Positions of Serbian Association of Employers were taken into consideration

The increase in the minimum wage in 2023, for employers, will be compensated through the reduction of expenditures for the Pension and Disability Insurance and the increase of the non-taxable part of income.

The Ministry of Finance of the Republic of Serbia proposed that the minimum wage in 2023 be increased by 14.3%, i.e. from 201.22 dinars to 230.00 dinars per working hour. This means that the minimum wage will be increased from 35,012,28 dinars to 40,020 dinars for an average of 174 hours of work per month.

At the same time, the increase in the minimum wage will be accompanied by the relief of the economy through the increase of the non-taxable part from 19,300 to 21,712 dinars, as well as the reduction of payroll contribution for the Pension and Disability Insurance at the expense of the employer by 1%.

By increasing the minimum wage by 14.3%, the total salary fund will increase by 41 billion dinars per year (or about 350 million euros). However, bearing in mind the trends in the global market and the crisis that has affected all national economies, the state of Serbia, at the initiative of the Serbian Association of Employers (SAE), has decided to practically take on the burden of increasing the minimum wage, and through increasing the non-taxable part of wages and reducing contributions to the Pension and Disability Insurance on employer’s burden. Including the reduction that comes into effect on January 1, 2023, the total burden on wages has decreased from 64% of what it was in 2017 to 59.4% in 2023, which is 1.9% less than in in 2022.

The above decisions will be made by the Government of the Republic of Serbia by September 15, since the social partners did not reach a consensus at yesterday’s meeting of the Social and Economic Council.

“This proposal represents a further step in strengthening the standard of living of the most vulnerable categories of employees, but also help in maintaining the operations of a large part of companies, that is, the economy as a whole,” said Mr Miloš Nenezić, President of the Serbian Association of Employers. “We understand the trade union’s request that the minimum wage already reach the minimum consumer basket, but we also know that the Serbian economy has faced several situations in recent years that have had a negative effect, starting with the Coronavirus Pandemic, through the conflict in Ukraine, the lack of raw materials, the loss of the market and the energy crisis, which unfortunately is clearly not over yet.”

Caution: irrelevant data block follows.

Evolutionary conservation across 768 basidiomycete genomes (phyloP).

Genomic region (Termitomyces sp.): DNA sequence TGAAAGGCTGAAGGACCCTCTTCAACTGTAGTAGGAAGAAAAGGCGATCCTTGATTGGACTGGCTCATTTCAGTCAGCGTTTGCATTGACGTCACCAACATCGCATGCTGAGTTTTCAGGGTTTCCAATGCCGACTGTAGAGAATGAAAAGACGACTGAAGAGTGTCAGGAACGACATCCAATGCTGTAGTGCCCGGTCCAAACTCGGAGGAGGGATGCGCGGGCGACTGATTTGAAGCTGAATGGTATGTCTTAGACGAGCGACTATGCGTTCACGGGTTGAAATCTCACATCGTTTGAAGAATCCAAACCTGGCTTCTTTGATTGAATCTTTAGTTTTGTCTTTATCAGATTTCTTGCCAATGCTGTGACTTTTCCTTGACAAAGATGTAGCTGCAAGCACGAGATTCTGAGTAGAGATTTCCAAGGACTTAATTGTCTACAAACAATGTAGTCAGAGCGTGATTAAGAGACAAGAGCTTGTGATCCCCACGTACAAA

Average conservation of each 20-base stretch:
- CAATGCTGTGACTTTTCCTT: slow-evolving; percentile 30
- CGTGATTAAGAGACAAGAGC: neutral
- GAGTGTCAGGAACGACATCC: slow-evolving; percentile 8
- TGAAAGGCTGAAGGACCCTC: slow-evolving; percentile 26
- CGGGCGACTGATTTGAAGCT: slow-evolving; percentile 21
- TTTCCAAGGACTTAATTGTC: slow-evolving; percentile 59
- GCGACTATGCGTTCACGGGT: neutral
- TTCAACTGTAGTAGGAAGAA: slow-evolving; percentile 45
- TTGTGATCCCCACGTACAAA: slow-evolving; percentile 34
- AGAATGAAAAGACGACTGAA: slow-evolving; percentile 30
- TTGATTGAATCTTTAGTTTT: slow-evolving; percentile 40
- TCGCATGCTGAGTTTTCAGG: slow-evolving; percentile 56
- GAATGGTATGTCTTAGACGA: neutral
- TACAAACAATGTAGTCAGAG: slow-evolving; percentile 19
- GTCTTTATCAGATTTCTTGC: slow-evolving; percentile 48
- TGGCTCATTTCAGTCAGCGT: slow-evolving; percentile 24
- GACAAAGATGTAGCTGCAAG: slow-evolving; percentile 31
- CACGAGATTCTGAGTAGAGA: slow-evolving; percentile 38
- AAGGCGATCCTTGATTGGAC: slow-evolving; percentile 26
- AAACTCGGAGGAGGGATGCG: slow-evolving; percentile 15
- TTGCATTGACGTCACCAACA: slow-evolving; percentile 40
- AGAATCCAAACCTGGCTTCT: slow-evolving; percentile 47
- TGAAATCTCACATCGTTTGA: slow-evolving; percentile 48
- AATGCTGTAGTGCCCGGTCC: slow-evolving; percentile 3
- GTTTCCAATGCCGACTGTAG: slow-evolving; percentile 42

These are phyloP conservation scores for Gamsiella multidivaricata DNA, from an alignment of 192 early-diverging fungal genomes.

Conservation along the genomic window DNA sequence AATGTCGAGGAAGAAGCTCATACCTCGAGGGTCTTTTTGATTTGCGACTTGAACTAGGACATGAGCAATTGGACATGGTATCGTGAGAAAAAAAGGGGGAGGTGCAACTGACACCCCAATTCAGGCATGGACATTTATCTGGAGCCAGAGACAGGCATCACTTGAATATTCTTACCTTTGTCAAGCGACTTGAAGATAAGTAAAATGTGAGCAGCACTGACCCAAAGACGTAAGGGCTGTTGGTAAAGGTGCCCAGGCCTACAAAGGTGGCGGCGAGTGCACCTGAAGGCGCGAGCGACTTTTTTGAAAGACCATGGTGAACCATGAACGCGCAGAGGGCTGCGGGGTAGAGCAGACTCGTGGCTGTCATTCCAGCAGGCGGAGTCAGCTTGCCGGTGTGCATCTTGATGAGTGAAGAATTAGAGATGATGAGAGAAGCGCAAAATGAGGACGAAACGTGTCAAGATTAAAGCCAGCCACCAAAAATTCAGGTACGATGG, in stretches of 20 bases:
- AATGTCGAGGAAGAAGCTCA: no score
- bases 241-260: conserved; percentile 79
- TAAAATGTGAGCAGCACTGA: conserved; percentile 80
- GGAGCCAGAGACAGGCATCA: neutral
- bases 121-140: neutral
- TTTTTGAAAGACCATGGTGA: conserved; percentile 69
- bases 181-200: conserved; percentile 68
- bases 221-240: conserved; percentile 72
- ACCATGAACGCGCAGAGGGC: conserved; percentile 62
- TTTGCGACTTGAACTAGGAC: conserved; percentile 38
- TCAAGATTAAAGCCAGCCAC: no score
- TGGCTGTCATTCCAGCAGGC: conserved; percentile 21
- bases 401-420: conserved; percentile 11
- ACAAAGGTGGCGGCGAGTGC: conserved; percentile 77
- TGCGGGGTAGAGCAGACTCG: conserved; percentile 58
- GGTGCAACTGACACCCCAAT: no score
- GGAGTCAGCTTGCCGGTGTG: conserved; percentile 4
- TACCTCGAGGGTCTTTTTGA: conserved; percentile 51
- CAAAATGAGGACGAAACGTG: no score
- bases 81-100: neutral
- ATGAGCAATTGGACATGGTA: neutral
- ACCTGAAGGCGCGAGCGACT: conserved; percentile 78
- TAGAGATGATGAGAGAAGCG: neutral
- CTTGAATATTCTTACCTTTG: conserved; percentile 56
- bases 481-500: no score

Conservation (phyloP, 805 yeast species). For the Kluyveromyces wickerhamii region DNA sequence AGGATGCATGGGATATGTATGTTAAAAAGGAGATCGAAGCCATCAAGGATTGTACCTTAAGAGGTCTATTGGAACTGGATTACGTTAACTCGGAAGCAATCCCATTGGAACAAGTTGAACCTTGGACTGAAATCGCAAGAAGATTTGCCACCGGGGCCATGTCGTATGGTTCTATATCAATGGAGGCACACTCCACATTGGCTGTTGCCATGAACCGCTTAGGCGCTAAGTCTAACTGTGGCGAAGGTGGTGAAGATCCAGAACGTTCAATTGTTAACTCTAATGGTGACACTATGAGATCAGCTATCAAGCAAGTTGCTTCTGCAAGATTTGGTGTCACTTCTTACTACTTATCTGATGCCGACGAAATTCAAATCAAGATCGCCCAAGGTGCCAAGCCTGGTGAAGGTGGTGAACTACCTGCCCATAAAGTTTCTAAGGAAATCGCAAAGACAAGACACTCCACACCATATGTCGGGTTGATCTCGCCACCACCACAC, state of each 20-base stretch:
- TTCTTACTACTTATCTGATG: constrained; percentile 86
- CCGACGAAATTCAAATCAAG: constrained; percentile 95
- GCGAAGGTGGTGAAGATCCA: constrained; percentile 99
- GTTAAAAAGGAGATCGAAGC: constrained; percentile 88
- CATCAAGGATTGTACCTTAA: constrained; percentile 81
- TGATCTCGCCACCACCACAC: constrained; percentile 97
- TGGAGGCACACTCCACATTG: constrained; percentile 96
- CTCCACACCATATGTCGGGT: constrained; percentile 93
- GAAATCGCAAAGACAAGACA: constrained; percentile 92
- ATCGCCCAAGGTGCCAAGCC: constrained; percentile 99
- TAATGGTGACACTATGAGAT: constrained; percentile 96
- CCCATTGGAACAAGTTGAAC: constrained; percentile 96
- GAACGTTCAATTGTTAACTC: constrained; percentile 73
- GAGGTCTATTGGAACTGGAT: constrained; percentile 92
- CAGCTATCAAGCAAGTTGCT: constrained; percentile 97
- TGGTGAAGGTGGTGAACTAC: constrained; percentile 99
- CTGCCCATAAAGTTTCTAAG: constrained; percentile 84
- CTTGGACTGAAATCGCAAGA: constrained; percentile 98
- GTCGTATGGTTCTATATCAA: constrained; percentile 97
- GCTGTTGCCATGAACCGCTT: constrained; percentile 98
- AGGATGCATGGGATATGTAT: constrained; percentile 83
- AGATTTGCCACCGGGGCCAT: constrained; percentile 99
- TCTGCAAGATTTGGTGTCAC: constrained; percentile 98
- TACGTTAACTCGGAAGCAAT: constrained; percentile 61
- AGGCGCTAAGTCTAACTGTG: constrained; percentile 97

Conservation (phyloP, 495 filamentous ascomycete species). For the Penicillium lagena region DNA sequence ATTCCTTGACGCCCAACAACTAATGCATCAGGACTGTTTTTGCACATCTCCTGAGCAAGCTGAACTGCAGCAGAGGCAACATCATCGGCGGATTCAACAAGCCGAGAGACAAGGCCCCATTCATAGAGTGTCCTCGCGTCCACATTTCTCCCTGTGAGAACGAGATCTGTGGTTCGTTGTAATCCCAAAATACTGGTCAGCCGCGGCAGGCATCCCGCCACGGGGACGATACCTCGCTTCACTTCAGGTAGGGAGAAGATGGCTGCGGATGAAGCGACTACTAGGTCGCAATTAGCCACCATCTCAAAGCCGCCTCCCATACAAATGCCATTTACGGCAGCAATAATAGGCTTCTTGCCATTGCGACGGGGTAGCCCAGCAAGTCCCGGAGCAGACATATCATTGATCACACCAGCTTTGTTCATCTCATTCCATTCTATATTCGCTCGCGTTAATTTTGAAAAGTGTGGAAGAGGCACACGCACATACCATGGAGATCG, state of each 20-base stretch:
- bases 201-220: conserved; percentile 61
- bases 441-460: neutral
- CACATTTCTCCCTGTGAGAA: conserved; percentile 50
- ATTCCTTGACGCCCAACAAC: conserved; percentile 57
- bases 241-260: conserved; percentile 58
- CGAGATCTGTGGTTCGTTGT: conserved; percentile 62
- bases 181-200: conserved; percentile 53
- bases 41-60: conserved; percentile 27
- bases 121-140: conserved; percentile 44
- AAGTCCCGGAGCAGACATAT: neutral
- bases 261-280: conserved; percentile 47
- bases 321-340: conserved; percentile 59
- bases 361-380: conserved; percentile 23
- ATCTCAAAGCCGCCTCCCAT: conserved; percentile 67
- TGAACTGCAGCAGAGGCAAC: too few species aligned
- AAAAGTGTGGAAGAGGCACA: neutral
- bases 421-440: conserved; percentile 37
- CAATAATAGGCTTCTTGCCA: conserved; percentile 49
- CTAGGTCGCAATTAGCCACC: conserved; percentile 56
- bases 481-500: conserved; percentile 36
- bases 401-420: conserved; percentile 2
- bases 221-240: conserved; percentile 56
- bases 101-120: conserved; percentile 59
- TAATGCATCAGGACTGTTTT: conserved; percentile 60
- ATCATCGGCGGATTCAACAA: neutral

Thanks to the understanding of the state, which gave up a part of its income, along with all the other measures of help that it provides to us employers with great understanding, we are going through these turbulent times more easily. We hope that we will continue to have full understanding from the Government of the Republic of Serbia and President Aleksandar Vučić in maintaining and improving the economic environment.

The increase of the non-taxable part of wages and the reduction of contributions for Pension and Disability Insurance at the expense of the employer represent a significant relief for companies. For example, if a company employs 500 workers, with an average gross salary of 102,523 dinars (how much it was in June of this year), it will save 7,598,580.00 dinars annually.

As it is known in 2015, it amounted to only 11,433 dinars, and with this increase to 21,712 dinars, it will be a total growth of 52.65%, which represents the undoubted success of all of us who are fighting for a better economic environment. Also, in the last few years, at the insistence of SAE, the part paid by employers in the name of taxes and contributions was reduced by 2.25%.

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